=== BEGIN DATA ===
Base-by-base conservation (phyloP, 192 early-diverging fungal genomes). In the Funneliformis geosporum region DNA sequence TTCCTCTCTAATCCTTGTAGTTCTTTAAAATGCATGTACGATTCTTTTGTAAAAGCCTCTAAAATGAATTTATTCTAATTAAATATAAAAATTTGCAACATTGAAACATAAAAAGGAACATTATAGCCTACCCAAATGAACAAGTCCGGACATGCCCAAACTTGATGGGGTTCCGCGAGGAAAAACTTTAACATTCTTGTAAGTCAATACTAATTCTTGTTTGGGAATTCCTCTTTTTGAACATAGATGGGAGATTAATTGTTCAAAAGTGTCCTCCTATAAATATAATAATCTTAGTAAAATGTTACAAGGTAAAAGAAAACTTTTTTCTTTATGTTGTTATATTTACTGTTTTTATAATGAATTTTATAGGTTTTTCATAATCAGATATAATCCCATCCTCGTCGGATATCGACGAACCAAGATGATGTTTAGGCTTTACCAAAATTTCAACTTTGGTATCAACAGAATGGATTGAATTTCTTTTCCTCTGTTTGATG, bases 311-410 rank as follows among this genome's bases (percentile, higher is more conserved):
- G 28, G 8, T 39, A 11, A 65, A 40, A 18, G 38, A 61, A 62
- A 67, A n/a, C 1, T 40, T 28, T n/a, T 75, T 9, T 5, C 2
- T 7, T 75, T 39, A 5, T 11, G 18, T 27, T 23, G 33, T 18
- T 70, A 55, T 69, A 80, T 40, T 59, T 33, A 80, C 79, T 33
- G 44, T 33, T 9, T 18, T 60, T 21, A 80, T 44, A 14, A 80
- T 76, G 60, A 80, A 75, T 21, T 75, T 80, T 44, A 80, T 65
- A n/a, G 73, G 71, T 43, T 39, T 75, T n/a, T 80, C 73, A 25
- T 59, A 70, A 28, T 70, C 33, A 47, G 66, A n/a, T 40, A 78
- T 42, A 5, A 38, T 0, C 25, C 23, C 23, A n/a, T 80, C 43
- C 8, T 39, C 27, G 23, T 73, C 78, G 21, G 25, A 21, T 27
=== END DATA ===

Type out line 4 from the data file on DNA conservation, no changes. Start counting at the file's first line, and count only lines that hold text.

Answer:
- T 7, T 75, T 39, A 5, T 11, G 18, T 27, T 23, G 33, T 18